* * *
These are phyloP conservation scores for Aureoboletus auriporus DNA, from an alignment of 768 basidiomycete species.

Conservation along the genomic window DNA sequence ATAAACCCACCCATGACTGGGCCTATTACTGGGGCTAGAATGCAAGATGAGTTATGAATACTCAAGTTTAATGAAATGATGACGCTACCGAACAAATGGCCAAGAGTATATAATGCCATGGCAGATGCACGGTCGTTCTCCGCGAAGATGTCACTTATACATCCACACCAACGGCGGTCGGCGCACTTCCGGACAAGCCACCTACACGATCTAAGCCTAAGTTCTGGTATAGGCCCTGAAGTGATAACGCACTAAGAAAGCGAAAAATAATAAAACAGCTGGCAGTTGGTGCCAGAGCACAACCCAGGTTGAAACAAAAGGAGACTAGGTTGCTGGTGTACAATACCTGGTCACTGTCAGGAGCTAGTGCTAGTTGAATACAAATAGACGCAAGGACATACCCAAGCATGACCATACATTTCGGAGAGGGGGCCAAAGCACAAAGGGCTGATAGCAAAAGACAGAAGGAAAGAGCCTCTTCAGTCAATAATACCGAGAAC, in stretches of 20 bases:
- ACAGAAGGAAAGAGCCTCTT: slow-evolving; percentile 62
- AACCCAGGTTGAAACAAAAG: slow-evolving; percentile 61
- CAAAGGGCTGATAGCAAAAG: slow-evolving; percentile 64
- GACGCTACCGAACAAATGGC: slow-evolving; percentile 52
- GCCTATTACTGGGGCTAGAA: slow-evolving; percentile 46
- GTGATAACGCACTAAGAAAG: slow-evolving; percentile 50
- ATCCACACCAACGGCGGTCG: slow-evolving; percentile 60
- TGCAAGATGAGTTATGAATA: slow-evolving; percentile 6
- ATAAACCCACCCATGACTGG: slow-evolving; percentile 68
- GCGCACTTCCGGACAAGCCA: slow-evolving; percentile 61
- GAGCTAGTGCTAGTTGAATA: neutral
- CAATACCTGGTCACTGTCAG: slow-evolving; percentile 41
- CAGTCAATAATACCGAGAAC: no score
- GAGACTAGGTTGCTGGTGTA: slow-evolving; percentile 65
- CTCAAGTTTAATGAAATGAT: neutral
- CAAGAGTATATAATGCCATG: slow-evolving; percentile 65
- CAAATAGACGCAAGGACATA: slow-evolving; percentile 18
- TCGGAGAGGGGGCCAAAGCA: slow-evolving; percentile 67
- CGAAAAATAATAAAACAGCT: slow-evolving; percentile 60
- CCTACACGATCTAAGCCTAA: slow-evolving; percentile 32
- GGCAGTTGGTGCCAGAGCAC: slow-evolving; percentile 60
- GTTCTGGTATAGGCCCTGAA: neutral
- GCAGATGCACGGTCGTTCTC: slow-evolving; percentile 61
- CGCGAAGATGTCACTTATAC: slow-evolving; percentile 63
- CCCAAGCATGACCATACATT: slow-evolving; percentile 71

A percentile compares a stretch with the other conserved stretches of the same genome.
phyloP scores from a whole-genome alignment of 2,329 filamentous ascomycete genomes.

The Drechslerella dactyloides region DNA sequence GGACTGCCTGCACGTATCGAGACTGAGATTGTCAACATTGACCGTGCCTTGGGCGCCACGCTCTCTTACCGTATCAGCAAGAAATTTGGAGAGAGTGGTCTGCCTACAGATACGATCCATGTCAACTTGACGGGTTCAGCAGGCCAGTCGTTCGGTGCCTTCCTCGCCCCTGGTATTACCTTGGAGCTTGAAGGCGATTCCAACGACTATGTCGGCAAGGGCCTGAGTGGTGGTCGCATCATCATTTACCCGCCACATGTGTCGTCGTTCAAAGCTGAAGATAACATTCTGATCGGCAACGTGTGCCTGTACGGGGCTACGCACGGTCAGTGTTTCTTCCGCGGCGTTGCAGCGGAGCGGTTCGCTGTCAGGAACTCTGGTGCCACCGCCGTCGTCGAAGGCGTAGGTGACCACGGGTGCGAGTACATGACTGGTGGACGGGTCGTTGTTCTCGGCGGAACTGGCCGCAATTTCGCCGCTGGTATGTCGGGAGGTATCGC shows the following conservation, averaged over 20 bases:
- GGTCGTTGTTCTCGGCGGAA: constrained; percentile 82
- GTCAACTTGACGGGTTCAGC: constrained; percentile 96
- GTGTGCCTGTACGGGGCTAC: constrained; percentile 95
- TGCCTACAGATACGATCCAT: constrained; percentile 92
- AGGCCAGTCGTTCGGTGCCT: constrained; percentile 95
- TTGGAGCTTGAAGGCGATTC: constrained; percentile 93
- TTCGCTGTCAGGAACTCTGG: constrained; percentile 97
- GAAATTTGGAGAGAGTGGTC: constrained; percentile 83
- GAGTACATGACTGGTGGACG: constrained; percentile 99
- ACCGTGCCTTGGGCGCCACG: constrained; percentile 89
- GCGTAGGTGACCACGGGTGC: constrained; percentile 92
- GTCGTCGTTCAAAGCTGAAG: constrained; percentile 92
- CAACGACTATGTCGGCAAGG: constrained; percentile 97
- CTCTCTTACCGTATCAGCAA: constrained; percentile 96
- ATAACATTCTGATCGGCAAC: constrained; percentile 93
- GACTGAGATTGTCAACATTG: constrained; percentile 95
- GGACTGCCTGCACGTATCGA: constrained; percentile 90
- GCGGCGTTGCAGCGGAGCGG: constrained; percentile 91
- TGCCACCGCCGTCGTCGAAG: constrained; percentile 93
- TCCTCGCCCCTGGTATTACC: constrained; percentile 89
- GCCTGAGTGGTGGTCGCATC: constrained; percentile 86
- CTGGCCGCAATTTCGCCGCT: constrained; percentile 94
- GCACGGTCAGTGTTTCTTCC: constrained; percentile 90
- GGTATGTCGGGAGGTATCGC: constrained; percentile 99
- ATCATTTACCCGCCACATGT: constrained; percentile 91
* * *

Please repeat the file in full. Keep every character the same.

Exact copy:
These are phyloP conservation scores for Aureoboletus auriporus DNA, from an alignment of 768 basidiomycete species.

Conservation along the genomic window DNA sequence ATAAACCCACCCATGACTGGGCCTATTACTGGGGCTAGAATGCAAGATGAGTTATGAATACTCAAGTTTAATGAAATGATGACGCTACCGAACAAATGGCCAAGAGTATATAATGCCATGGCAGATGCACGGTCGTTCTCCGCGAAGATGTCACTTATACATCCACACCAACGGCGGTCGGCGCACTTCCGGACAAGCCACCTACACGATCTAAGCCTAAGTTCTGGTATAGGCCCTGAAGTGATAACGCACTAAGAAAGCGAAAAATAATAAAACAGCTGGCAGTTGGTGCCAGAGCACAACCCAGGTTGAAACAAAAGGAGACTAGGTTGCTGGTGTACAATACCTGGTCACTGTCAGGAGCTAGTGCTAGTTGAATACAAATAGACGCAAGGACATACCCAAGCATGACCATACATTTCGGAGAGGGGGCCAAAGCACAAAGGGCTGATAGCAAAAGACAGAAGGAAAGAGCCTCTTCAGTCAATAATACCGAGAAC, in stretches of 20 bases:
- ACAGAAGGAAAGAGCCTCTT: slow-evolving; percentile 62
- AACCCAGGTTGAAACAAAAG: slow-evolving; percentile 61
- CAAAGGGCTGATAGCAAAAG: slow-evolving; percentile 64
- GACGCTACCGAACAAATGGC: slow-evolving; percentile 52
- GCCTATTACTGGGGCTAGAA: slow-evolving; percentile 46
- GTGATAACGCACTAAGAAAG: slow-evolving; percentile 50
- ATCCACACCAACGGCGGTCG: slow-evolving; percentile 60
- TGCAAGATGAGTTATGAATA: slow-evolving; percentile 6
- ATAAACCCACCCATGACTGG: slow-evolving; percentile 68
- GCGCACTTCCGGACAAGCCA: slow-evolving; percentile 61
- GAGCTAGTGCTAGTTGAATA: neutral
- CAATACCTGGTCACTGTCAG: slow-evolving; percentile 41
- CAGTCAATAATACCGAGAAC: no score
- GAGACTAGGTTGCTGGTGTA: slow-evolving; percentile 65
- CTCAAGTTTAATGAAATGAT: neutral
- CAAGAGTATATAATGCCATG: slow-evolving; percentile 65
- CAAATAGACGCAAGGACATA: slow-evolving; percentile 18
- TCGGAGAGGGGGCCAAAGCA: slow-evolving; percentile 67
- CGAAAAATAATAAAACAGCT: slow-evolving; percentile 60
- CCTACACGATCTAAGCCTAA: slow-evolving; percentile 32
- GGCAGTTGGTGCCAGAGCAC: slow-evolving; percentile 60
- GTTCTGGTATAGGCCCTGAA: neutral
- GCAGATGCACGGTCGTTCTC: slow-evolving; percentile 61
- CGCGAAGATGTCACTTATAC: slow-evolving; percentile 63
- CCCAAGCATGACCATACATT: slow-evolving; percentile 71

A percentile compares a stretch with the other conserved stretches of the same genome.
phyloP scores from a whole-genome alignment of 2,329 filamentous ascomycete genomes.

The Drechslerella dactyloides region DNA sequence GGACTGCCTGCACGTATCGAGACTGAGATTGTCAACATTGACCGTGCCTTGGGCGCCACGCTCTCTTACCGTATCAGCAAGAAATTTGGAGAGAGTGGTCTGCCTACAGATACGATCCATGTCAACTTGACGGGTTCAGCAGGCCAGTCGTTCGGTGCCTTCCTCGCCCCTGGTATTACCTTGGAGCTTGAAGGCGATTCCAACGACTATGTCGGCAAGGGCCTGAGTGGTGGTCGCATCATCATTTACCCGCCACATGTGTCGTCGTTCAAAGCTGAAGATAACATTCTGATCGGCAACGTGTGCCTGTACGGGGCTACGCACGGTCAGTGTTTCTTCCGCGGCGTTGCAGCGGAGCGGTTCGCTGTCAGGAACTCTGGTGCCACCGCCGTCGTCGAAGGCGTAGGTGACCACGGGTGCGAGTACATGACTGGTGGACGGGTCGTTGTTCTCGGCGGAACTGGCCGCAATTTCGCCGCTGGTATGTCGGGAGGTATCGC shows the following conservation, averaged over 20 bases:
- GGTCGTTGTTCTCGGCGGAA: constrained; percentile 82
- GTCAACTTGACGGGTTCAGC: constrained; percentile 96
- GTGTGCCTGTACGGGGCTAC: constrained; percentile 95
- TGCCTACAGATACGATCCAT: constrained; percentile 92
- AGGCCAGTCGTTCGGTGCCT: constrained; percentile 95
- TTGGAGCTTGAAGGCGATTC: constrained; percentile 93
- TTCGCTGTCAGGAACTCTGG: constrained; percentile 97
- GAAATTTGGAGAGAGTGGTC: constrained; percentile 83
- GAGTACATGACTGGTGGACG: constrained; percentile 99
- ACCGTGCCTTGGGCGCCACG: constrained; percentile 89
- GCGTAGGTGACCACGGGTGC: constrained; percentile 92
- GTCGTCGTTCAAAGCTGAAG: constrained; percentile 92
- CAACGACTATGTCGGCAAGG: constrained; percentile 97
- CTCTCTTACCGTATCAGCAA: constrained; percentile 96
- ATAACATTCTGATCGGCAAC: constrained; percentile 93
- GACTGAGATTGTCAACATTG: constrained; percentile 95
- GGACTGCCTGCACGTATCGA: constrained; percentile 90
- GCGGCGTTGCAGCGGAGCGG: constrained; percentile 91
- TGCCACCGCCGTCGTCGAAG: constrained; percentile 93
- TCCTCGCCCCTGGTATTACC: constrained; percentile 89
- GCCTGAGTGGTGGTCGCATC: constrained; percentile 86
- CTGGCCGCAATTTCGCCGCT: constrained; percentile 94
- GCACGGTCAGTGTTTCTTCC: constrained; percentile 90
- GGTATGTCGGGAGGTATCGC: constrained; percentile 99
- ATCATTTACCCGCCACATGT: constrained; percentile 91